Last week, when I and several others called out the racism embedded in the Hollaback! street-harassment video, there was some justifiable concern that zeroing in on the bias which painted Black and Brown men as more predatory than White men would somehow deflect from the very real sexist behavior on display. I disagreed. And I did so with the understanding that the racist implications in that video are what lead to thugs like George Zimmerman being found not guilty. They lead to Black boys and young men like Trayvon Martin and Jordan Davis and John Crawford and Kimani Gray and Oscar Grant being gunned down in cold blood with their perceived criminality being used as a legal defense. 

Equally important, I spoke on it because rendering Black women invisible keeps Black women invisible. It’s the reason why the outcry wasn’t as loud for Rekia Boyd and Renisha McBride and Tarika Wilson and Mary Spears. It’s the reason why the name Daniel Ken Holtzclaw, the Oklahoma City police officer who sexually assaulted seven Black women while on duty, still isn’t as well-known as Darren Wilson.

Any man, regardless of race, who is complicit in the psychic and physical violence perpetuated against any woman must be held accountable—yet that rarely happens. White women are typically cast as damsels in distress; Black men typically hold court as victims of the state, while Black women remain the mules of the world.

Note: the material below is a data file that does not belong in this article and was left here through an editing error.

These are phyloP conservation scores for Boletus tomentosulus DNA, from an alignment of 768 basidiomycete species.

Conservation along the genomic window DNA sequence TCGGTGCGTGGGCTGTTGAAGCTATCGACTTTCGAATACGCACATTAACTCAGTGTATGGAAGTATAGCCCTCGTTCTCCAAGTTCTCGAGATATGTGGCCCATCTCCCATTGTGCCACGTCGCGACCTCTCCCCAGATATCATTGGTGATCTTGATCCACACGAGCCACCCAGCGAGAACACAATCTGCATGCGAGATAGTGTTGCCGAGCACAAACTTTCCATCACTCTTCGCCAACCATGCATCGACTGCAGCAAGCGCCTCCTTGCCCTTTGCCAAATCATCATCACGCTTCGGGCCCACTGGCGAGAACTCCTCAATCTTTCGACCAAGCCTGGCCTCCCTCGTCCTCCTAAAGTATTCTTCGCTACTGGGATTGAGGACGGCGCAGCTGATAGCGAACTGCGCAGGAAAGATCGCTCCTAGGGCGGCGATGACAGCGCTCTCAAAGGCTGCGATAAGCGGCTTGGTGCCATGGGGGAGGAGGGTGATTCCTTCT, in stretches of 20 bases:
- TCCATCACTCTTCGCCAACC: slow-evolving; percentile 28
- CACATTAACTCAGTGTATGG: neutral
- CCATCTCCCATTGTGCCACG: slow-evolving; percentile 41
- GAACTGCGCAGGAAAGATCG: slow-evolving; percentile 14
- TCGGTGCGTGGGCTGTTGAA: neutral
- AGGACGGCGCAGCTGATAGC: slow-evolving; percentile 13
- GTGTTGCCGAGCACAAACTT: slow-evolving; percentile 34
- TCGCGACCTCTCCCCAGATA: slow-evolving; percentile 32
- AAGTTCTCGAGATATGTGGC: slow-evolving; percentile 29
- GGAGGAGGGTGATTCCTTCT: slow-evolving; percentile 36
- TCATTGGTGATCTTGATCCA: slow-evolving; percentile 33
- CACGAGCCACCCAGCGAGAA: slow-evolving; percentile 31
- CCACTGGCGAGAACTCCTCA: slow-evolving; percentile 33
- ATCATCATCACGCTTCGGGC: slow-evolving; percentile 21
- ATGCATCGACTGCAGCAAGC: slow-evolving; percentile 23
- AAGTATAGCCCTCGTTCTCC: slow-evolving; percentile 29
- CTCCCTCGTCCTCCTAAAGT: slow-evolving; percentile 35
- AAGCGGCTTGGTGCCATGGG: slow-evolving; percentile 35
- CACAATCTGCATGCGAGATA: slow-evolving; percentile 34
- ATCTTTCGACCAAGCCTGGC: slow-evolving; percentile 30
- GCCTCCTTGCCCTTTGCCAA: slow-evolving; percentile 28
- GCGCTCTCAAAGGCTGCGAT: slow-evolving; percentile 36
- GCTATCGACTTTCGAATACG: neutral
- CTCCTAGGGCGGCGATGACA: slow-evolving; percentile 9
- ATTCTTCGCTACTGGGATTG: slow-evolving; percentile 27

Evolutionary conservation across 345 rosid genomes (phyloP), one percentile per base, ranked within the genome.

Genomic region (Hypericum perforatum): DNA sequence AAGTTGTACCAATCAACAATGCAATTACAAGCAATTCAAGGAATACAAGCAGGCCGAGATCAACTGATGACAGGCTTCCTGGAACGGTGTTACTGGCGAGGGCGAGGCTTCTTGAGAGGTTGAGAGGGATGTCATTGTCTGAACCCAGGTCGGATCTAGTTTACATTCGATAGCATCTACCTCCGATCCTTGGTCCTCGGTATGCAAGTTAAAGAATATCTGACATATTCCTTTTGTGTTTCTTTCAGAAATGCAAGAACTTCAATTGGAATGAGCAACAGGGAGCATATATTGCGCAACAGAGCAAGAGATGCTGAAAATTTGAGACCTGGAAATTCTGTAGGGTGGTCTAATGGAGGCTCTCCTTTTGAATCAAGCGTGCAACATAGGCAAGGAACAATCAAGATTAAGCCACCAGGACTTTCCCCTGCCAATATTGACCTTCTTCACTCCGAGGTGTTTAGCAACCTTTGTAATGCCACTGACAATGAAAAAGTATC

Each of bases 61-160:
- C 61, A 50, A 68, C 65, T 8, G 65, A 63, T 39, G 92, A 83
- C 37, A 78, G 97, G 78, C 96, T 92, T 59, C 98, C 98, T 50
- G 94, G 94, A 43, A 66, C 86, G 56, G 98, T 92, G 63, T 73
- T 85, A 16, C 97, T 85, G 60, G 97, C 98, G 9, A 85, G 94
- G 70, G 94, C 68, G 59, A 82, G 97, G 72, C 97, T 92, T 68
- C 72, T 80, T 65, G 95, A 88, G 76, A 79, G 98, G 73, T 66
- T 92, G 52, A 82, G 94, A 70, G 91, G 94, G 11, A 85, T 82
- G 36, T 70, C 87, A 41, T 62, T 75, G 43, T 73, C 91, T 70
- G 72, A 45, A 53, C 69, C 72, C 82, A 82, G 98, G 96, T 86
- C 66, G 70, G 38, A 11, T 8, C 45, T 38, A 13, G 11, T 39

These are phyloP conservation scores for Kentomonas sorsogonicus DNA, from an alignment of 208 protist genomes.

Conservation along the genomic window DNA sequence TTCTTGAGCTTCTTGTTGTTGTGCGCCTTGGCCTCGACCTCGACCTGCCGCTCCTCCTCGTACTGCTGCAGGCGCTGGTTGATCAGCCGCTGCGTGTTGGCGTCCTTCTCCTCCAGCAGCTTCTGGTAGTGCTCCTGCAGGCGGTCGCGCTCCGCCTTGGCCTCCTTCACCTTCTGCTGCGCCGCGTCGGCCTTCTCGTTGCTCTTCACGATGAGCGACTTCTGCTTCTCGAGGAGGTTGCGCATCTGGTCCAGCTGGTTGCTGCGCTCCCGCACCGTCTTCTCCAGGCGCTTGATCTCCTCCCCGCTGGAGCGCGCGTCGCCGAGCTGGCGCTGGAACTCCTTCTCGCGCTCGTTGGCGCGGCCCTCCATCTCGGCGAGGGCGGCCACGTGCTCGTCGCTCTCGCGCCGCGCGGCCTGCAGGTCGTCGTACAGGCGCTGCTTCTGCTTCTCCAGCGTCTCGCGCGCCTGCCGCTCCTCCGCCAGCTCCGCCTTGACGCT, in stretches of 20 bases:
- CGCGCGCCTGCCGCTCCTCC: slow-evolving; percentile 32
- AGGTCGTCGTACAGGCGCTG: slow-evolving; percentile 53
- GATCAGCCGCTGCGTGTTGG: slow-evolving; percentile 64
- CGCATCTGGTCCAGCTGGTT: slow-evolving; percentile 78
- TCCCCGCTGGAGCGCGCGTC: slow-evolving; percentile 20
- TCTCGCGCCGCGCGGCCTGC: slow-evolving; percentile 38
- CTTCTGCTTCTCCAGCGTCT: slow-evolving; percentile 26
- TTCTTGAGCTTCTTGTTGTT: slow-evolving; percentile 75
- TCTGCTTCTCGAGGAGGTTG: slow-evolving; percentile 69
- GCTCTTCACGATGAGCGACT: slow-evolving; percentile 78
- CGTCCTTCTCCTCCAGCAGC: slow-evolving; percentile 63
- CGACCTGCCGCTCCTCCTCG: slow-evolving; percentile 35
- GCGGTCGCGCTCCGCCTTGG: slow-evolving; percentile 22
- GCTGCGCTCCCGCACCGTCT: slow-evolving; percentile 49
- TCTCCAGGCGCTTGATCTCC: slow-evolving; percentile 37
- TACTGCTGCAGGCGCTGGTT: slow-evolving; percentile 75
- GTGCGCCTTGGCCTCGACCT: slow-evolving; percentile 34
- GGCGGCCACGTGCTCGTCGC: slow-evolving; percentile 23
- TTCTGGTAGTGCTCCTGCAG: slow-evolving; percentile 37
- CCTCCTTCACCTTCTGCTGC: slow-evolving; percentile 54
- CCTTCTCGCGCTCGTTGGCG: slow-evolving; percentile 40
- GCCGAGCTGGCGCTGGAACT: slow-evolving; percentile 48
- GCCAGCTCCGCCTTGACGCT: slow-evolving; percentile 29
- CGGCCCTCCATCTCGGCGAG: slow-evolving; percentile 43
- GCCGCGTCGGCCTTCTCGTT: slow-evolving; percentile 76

While addressing street harassment last year, I wrote that just as Black men are disproportionately targeted for state-sanctioned violence meted out routinely through such policies as Stop-and-Frisk, “Black women are unwillingly stopped and frisked by Black men daily across this country.” To further that point here, Black women are disproportionately stopped, frisked, and raped by Black men daily across this country. That is not opinion; it is fact. Awareness of institutionalized racism cannot, should not and will not protect Black men from being held accountable for sexually assaulting Black women. And I will unapologetically stand in that truth without giving an inch on tackling the racism that affects us all.

Jennings could have used his platform to say to the young women before him, “You are valued. You are respected. And if anyone hurts you, please come straight to my office and we will make sure that they are punished.” But he didn’t. In fact, he suggested the exact opposite. And for that he should be fired immediately. Do not pass go; do not collect $200. Because what that says is, just like far too many public and private spaces, Black women should not expect to be protected on the campus of Lincoln University.

 

 

Kirsten West Savali, a writer and cultural critic currently based in Mississippi, is an editor at NewsOne.com. Her provocative commentary explores the intersectionality of race, religion, gender, politics and culture. You can always find her where the good fight is—or good cookies. Follow her on Twitter: @KWestSavali